The amount of thiol compound used depends on the type and amount of biocide, the other components in the spill or the effluent, the contact time, the temperature of contact, and other factors. From 0.1 parts per million ("ppm") to 2% by weight based on effluent has been found suitable for many environments, with 1 to 10 ppm being preferred. Based on one part by weight of biocide in the effluent, 1 to 2 parts of thiol compound is especially suitable.
While any water soluble organic thiol compound is effective at detoxifying biocides, certain biocides such as MBT and DBNPA are most effectively detoxified when base is combined with the organic thiol compound. The base may be combined with the organic thiol compound and biocide in any order. The ratio of base to organic thiol compound is from 1:10 to 10:1. The preferred ratio is 1:2.
Suitable bases include inorganic bases. Preferred inorganic bases are sodium hydroxide, potassium hydroxide, calcium carbonate, and potassium carbonate. The most preferred inorganic bases are calcium carbonate and potassium carbonate.
The preferred effective period of time of contact between the thiol compound and the spill or effluent comprising the biocide is 5 minutes to 4 hours. In the case of a water treatment process, especially a cooling tower, a contact period of 5 minutes to 1 hour is very suitable.
The contact between the thiol compound and the effluent can be in the industrial process vessel, or can be in a separate vessel or container into which the effluent is transferred prior to discharge. The contact can also be effectuated in certain cases in a pipe or other transfer vessel between the industrial process vessel and the discharge port.
One means of using the invention is to prepare kits which comprise an organic thiol in a plastic or plastic lined container, inert adsorbant, a spill pillow, and a pair of gloves.
The 3-isothiazolone used in each of the following examples was an approximate 3:1 mixture of CMI and MI. All percentages are by weight. Samples were analyzed for CMI or CMI and MI remaining by reverse phase HPLC with UV detection. Amounts of compounds in solution are reported in ppm. Samples were considered detoxified when they caused 35% or less inhibition of light output in the photoluminescent bacterial assay at a 1:12 dilution of the water to be tested.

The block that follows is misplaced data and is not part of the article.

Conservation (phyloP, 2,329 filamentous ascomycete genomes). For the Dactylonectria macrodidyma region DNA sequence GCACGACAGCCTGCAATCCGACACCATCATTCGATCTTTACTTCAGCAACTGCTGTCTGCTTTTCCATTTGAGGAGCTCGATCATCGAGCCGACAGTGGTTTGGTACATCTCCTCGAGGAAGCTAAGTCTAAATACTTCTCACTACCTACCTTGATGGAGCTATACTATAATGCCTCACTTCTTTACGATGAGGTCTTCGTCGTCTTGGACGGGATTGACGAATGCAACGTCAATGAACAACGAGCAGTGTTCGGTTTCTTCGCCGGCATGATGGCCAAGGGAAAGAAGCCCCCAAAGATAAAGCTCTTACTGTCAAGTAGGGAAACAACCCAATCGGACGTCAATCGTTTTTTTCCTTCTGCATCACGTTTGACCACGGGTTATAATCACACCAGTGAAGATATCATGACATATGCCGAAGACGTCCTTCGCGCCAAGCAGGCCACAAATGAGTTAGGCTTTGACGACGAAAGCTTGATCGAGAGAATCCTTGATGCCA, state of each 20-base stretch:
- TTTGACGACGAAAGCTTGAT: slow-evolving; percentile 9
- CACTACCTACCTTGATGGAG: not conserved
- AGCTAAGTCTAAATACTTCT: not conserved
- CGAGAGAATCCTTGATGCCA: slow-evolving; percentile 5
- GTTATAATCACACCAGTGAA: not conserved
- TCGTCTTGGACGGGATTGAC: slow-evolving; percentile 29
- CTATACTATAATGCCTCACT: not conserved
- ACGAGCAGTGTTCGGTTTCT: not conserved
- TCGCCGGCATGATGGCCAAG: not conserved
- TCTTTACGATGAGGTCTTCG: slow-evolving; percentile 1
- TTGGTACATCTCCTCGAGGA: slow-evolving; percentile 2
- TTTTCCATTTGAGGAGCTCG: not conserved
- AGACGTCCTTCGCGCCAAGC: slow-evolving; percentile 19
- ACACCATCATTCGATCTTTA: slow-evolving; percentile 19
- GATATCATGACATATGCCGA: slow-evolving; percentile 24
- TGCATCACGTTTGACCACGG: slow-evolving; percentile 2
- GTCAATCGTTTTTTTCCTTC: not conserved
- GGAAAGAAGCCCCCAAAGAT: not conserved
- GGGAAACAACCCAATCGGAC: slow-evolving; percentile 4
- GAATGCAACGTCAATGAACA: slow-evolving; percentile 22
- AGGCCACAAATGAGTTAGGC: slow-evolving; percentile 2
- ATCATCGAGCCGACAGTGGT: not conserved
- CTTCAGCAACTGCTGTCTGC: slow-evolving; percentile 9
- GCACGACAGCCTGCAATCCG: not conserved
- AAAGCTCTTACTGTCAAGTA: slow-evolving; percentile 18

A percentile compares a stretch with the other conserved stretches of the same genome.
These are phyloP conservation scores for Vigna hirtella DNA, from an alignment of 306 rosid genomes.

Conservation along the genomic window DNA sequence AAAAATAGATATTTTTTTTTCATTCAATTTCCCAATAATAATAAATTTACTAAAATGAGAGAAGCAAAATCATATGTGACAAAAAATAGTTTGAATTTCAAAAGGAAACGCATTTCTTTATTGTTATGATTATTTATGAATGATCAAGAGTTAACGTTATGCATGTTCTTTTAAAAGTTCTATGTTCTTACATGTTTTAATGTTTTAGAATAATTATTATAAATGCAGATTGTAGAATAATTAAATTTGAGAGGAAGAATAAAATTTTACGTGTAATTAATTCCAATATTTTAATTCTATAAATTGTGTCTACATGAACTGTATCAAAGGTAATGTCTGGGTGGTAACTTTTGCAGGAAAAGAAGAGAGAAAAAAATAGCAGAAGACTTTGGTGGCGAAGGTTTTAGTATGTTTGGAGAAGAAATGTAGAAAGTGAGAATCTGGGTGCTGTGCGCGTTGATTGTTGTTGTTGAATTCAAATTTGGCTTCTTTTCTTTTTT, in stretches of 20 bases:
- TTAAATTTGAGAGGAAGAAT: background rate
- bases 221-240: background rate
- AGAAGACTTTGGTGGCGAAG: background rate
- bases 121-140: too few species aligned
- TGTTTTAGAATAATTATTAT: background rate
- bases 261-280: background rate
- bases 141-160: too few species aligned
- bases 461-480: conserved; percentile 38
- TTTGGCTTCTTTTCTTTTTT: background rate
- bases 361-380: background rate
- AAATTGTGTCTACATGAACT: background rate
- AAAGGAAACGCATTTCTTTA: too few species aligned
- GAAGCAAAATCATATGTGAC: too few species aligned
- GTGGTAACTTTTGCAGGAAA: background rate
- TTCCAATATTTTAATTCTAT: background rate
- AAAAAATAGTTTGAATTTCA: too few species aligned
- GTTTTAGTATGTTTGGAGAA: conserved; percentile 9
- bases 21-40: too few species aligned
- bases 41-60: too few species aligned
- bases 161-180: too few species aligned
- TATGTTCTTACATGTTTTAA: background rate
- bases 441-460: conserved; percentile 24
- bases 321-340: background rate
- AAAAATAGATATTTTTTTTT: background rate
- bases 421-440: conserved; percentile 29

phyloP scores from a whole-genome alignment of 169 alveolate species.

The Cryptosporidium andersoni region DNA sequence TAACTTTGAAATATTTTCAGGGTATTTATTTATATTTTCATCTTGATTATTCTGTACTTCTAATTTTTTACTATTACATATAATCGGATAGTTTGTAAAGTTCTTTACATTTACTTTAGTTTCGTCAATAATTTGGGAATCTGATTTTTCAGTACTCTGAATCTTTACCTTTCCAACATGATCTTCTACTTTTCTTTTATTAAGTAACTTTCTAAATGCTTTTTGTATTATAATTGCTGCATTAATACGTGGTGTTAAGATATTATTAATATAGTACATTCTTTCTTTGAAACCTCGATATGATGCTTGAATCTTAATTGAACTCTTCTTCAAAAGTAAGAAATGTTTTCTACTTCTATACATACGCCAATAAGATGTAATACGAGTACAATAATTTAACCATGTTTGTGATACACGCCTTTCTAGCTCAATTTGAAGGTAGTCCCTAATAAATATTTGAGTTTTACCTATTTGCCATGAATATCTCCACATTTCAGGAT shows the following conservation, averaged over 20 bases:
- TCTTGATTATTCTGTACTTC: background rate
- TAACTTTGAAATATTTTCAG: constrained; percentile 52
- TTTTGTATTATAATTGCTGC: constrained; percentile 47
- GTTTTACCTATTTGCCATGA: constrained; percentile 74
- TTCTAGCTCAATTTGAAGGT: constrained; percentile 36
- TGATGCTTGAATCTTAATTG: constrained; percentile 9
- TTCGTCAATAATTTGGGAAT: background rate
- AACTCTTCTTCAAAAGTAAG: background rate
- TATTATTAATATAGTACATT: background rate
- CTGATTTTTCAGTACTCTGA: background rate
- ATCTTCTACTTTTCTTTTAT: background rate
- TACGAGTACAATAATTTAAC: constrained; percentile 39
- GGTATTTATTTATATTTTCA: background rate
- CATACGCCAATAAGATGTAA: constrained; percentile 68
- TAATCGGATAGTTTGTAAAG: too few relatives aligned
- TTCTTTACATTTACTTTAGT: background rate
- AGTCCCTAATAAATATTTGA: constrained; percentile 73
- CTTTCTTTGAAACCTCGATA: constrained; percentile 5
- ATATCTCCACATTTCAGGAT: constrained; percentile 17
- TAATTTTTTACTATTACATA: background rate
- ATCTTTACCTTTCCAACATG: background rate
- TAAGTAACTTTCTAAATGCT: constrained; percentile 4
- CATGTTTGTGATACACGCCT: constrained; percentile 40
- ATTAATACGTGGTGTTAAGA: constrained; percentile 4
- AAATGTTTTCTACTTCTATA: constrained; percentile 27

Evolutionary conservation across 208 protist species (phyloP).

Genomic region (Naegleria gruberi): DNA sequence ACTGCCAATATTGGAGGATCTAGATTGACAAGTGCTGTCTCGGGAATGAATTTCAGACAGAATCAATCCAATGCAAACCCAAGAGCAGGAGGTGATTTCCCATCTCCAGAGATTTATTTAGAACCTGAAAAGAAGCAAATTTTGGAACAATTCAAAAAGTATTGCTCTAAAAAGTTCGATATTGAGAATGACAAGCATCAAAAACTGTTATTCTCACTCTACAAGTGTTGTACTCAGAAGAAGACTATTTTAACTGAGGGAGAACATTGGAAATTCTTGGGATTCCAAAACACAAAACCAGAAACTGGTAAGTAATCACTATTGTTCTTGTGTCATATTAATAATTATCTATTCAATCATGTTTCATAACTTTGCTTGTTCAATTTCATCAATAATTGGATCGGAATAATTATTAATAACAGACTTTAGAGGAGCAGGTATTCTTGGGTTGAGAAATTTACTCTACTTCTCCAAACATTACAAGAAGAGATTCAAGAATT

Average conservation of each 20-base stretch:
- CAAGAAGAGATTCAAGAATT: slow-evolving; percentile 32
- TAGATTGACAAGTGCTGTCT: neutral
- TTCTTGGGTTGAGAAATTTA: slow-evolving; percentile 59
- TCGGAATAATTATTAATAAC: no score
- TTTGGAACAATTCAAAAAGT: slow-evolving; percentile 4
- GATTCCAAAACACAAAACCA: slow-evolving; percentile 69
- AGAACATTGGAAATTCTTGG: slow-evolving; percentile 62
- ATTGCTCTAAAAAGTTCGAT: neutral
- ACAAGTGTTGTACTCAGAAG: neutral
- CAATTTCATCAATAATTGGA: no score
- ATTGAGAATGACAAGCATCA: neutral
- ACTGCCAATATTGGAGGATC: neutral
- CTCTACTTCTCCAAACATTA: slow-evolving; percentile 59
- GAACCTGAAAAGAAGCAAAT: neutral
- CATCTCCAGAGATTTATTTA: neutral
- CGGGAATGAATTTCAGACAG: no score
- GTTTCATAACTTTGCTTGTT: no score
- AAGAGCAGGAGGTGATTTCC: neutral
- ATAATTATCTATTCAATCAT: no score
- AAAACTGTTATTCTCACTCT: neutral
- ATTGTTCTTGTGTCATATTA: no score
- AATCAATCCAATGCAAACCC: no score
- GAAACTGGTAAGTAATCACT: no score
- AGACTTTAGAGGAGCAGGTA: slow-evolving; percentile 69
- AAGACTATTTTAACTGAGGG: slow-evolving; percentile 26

Flasks containing a known amount of synthetic cooling water ("SCW") were placed in a shaking water bath at either 25° or 35° C. and allowed to equilibrate. An amount of 3-isothiazolone biocide (1.5% in water) was then added to the flask to achieve the desired concentration of 3-isothiazolone in solution. An aliquot of the solution was taken five minutes after addition of the 3-isothiazolone for photoluminescent bacterial assay and CMI content analyses. After the aliquot was taken, the flasks were dosed with a detoxifying agent. Additional aliquots of the solution were then taken at various time points for the photoluminescent bacterial assay and CMI content analyses.
The SCW's used in the examples are described in Table 1. The alkalinity, calcium hardness, and magnesium hardness are all reported as calcium carbonate equivalents. EDTA is ethylenediaminetetraacetic acid.
TABLE 1______________________________________Synthetic Cooling Waters (SCW)Components SCW I SCW II______________________________________pH 8.5 8.5Alkalinity 200 ppm 100 ppmCalcium Hardness 400 ppm 400 ppmMagnesium Hardness 100 ppm 100 ppmNitrogen (as (NH4)2 SO4) 19 ppm 0Phosphorus (as K2 HPO4) 5.6 ppm 0Iron (as FeCl3 o6H2 O) 0.5 ppm 0Disodium EDTA 0.6 ppm 0Scale-Corrosion Inhibitors Yes No______________________________________
A photoluminescent bacterial assay was used to determine the degree of toxicity of a test sample by exposure to bioluminescent bacteria and measurement of the light output by means of a photodetector. The difference in light output between a control and the test sample is proportional to the toxicity of the test sample.
A 25 ml aliquot of the SCW solution was taken, the pH was adjusted to 7±0.2 with 1 N hydrochloric acid, and 0.5 g. of sodium chloride was added, to give an aliquot having 2% sodium chloride content. The aliquot was then further diluted 1:6 by volume with a high purity 2% sodium chloride solution.
A stock solution of Vibrio fisheri was prepared at 108 cells/mi. Ten μl of the stock solution was transferred to a cuvette containing 0.5 ml saline diluent. To this was added 0.5 ml ml of the 1:6 diluted aliquot (to yield a final dilution of 1:12 for the aliquot) and the sample analyzed for light output. Results are reported as percent light inhibition compared to controls (in saline diluent only).
SCW I was added to each of 3 flasks, labeled Samples 1-1, 1-2, and 1-3, which were then placed in the shaking water bath at 35° C. After equilibration, sufficient 3-isothiazolone (1.5% in water) was added to each of the three flasks to give a 1.5 ppm solution. To Sample 1--1 was added sufficient cysteine hydrochloride as detoxifying agent to yield 50 ppm in solution. To Sample 1-2 was added sufficient sodium bisulfite as detoxifying agent to yield 50 ppm in solution. Sample 1-3 contained no detoxifying agent, only 3-isothiazolone. Aliquots were taken after 5, 60, 120, 180, and 240 minutes. The aliquots were analyzed for amount of CMI present and were also subjected to the photoluminescent bacterial assay described above. The results are reported in Tables 2 and 3, respectively.
TABLE 2______________________________________Amount of CMI RemainingTime (minutes) Sample 1-1 Sample 1-2*______________________________________ 5 1.173 ppm 1.159 ppm 60 <0.075 ppm <0.075 ppm120 <0.075 ppm <0.075 ppm180 <0.075 ppm 0.075 ppm240 <0.075 ppm 0.079 ppm______________________________________ *= Comparative